The Path to Racing a Drone: Part 1

So the bug has you?  You want to race drones?  Bravo, you are about to embark on something that is fun, exhilarating and cutting edge.

It's also frustrating, expensive and sometimes very, very dangerous.

Now that we have that out of the way, let's talk about the basic gear.  To start with, we're not talking about camera drones that fly themselves.  We're talking about racing drones.  They stay in the air by virtue of your control of the sticks.  You strap on a pair of goggles and go really, really fast.  Or you fly acrobatically around objects.  Or both.

So, the basic equipment is as follows:

  • A racing drone
  • A controller
  • FPV Goggles
  • Batteries
  • A battery charger
  • A computer
  • Maybe an HD action cam (like a GoPro)

Let's talk about the basic skills you will need:

  • The ability to solder along with some basic understanding of electronics
  • The ability to fly
  • The ability to not suffer from motion sickness (I'm serious, if you suffer from motion sickness, go look at another hobby)
  • Maybe the ability to edit a good flight video

In case you don't realize this, those two primary skills are doozies.  Basic electronics is important so that you don't do things like fry flight controllers at best or turn your batteries into bombs at worst.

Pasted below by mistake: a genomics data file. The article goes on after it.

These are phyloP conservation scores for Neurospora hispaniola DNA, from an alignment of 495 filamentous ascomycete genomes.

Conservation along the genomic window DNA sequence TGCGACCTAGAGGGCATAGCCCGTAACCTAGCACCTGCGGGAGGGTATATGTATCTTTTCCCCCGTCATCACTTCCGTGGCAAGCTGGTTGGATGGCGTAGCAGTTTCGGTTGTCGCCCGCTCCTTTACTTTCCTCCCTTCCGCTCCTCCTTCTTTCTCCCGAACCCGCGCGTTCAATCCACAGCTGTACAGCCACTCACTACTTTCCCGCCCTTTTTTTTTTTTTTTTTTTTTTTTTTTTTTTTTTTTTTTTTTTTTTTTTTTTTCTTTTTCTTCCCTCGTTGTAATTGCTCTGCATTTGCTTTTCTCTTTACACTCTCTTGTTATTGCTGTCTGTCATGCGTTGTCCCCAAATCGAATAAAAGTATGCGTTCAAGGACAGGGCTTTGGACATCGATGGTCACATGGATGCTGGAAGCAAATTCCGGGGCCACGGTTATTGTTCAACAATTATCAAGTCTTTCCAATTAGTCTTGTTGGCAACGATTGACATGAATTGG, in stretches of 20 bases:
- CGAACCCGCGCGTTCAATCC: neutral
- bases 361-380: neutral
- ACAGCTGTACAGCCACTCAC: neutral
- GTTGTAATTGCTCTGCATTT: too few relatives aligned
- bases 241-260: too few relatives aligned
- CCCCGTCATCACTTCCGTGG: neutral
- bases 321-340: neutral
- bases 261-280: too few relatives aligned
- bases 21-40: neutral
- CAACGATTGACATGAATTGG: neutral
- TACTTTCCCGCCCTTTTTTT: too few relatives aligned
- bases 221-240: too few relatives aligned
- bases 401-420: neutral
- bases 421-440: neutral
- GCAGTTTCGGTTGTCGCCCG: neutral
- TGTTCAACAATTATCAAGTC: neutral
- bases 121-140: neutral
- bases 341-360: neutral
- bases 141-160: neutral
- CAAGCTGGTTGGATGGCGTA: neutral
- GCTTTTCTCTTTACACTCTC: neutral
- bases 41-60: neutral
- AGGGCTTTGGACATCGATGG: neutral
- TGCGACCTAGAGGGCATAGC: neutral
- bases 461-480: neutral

Flying turns out to be a hard skill to learn.  There are crutches you can use along the way but ultimately there is no replacement for being in the air in full acro mode.

Lastly, you're going to need money.  This is not a cheap hobby.  It is not the most expensive, but the startup costs are not for the faint of heart.

Are you still with me?  OK, good, let's get you started as quickly as possible.

Basic Entry

I get asked a lot, "How do I start?"  There is one answer I have started leaning towards:  Buy a modern controller and get a good simulator.  The very simple reason for this is that you will get stick time.  You will learn the basics of flight.  It is possible to spend hours in front of a computer with a modern controller in your hand and learn how to not crash.  You can even learn some semi-advanced maneuvers.

So, what are your options when it comes to modern controllers?  There are quite a few and each one wages a holy war against the others.  The two dominant players in the market are FrSky Taranis and Spektrum (I have used both).  There are others, such as the Turnigy Evolution (this is my simulator controller), the TBS Tango, FlySky and Futaba controllers.

If you need the bargain basement it's hard to beat the Turnigy Evolution.  If you want the best of the best, I would look at a Taranis radio with modern innards (so that it can connect easily to your computer).  

Like I said, this can be holy war territory.  But just remember this:  Your first controller will likely not be your last.  So long as you have one that allows you to fly a sim and your first build, you're good to go.

The simulator I would recommend is FPV Freerider.  It's $4.99 and allows you to experiment.  It also runs on very low-grade computers (like my first gen Macbook).

Once you get the controller and the sim set up, what do you do?  You practice.  You do things like run the courses and try to stay low.  You learn throttle control and what yaw, pitch and roll do.  You look up maneuvers on YouTube from guys like Joshua Bardwell (look through is videos, he has "how to" on many tricks).  You practice, practice, practice.